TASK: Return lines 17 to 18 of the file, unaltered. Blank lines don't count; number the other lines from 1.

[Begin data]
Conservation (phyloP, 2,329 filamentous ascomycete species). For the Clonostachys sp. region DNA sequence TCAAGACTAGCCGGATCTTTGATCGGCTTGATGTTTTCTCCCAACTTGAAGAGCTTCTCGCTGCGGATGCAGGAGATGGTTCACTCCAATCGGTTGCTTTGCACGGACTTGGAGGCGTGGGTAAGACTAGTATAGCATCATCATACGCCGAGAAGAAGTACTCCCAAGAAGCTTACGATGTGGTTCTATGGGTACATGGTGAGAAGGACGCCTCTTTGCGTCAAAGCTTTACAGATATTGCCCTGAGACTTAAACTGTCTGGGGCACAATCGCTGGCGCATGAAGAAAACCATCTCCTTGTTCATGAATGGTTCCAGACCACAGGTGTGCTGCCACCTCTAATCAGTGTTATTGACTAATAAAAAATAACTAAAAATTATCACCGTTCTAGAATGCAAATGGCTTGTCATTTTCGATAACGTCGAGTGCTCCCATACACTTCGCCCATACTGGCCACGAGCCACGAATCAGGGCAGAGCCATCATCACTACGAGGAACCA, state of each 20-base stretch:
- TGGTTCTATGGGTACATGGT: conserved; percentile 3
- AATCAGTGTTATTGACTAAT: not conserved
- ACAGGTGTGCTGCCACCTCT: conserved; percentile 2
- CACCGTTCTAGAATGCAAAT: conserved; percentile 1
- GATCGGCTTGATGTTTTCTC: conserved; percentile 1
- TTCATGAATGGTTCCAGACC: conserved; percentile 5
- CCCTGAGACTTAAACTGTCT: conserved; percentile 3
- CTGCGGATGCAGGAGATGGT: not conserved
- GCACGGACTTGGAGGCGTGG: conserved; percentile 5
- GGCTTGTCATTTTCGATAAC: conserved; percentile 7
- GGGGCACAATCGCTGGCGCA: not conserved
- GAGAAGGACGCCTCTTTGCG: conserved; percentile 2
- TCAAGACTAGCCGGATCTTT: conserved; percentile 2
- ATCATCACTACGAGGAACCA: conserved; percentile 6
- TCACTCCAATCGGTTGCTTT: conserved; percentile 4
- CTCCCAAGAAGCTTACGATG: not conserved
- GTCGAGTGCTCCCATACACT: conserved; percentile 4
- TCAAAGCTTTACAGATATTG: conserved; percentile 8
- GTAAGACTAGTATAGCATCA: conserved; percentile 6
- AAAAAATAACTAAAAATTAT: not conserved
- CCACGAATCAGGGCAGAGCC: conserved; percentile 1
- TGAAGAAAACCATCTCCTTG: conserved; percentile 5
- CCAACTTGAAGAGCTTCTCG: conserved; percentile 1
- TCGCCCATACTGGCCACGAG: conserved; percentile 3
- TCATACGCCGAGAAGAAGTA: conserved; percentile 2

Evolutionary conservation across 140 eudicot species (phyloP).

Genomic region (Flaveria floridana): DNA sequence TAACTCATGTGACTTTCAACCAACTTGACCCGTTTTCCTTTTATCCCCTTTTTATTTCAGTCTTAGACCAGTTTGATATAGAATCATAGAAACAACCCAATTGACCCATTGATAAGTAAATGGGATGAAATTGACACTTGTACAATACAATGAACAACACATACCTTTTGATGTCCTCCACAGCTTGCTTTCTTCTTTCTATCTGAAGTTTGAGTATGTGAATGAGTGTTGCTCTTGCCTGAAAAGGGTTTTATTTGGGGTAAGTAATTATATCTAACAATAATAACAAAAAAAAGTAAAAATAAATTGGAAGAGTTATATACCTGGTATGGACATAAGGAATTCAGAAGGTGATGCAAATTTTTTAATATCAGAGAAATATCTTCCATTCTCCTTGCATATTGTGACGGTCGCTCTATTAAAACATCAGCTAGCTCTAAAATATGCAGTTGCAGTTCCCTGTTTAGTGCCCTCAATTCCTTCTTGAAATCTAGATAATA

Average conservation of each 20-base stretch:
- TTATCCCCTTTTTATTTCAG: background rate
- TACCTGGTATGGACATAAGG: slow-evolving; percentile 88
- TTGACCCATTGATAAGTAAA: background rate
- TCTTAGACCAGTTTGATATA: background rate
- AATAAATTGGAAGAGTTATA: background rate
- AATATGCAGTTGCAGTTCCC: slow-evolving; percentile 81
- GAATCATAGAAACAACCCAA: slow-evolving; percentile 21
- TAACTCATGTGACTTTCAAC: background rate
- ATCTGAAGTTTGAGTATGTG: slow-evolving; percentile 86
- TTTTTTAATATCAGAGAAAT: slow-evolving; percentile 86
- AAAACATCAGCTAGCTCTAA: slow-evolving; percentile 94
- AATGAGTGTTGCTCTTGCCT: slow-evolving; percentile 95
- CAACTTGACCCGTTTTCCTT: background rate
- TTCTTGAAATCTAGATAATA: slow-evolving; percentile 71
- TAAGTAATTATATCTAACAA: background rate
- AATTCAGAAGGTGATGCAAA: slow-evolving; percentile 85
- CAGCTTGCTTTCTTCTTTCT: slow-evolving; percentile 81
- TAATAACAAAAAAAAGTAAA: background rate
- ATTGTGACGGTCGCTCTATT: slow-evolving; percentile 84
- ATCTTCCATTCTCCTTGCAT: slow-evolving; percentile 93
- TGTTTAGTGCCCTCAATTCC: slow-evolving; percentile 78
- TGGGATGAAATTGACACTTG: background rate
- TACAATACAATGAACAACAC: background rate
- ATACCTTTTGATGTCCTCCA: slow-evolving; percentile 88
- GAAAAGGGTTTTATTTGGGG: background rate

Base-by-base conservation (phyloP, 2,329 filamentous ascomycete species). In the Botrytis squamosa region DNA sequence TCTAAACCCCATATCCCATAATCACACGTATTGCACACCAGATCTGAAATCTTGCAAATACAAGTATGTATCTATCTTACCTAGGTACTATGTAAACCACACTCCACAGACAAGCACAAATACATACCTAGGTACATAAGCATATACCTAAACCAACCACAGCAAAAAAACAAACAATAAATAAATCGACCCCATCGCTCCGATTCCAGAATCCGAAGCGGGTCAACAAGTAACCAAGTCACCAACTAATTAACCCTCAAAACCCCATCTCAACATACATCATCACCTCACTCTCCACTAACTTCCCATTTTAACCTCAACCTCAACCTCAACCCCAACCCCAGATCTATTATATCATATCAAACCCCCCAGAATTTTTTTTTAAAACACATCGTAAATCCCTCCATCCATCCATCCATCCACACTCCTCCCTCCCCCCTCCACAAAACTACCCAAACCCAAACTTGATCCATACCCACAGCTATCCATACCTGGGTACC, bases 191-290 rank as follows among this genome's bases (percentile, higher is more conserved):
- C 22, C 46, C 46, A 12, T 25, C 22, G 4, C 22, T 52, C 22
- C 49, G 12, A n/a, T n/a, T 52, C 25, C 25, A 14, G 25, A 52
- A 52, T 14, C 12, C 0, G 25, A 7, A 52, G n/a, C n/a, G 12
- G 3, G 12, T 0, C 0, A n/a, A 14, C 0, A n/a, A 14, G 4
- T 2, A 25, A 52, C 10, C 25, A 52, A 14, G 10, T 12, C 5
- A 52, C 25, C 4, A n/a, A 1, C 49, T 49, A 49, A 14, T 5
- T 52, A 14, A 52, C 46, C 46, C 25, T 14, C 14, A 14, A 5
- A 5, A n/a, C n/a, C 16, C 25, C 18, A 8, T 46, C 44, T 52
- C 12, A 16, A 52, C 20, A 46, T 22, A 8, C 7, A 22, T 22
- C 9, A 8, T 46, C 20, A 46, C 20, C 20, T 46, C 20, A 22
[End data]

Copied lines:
- CTCCCAAGAAGCTTACGATG: not conserved
- GTCGAGTGCTCCCATACACT: conserved; percentile 4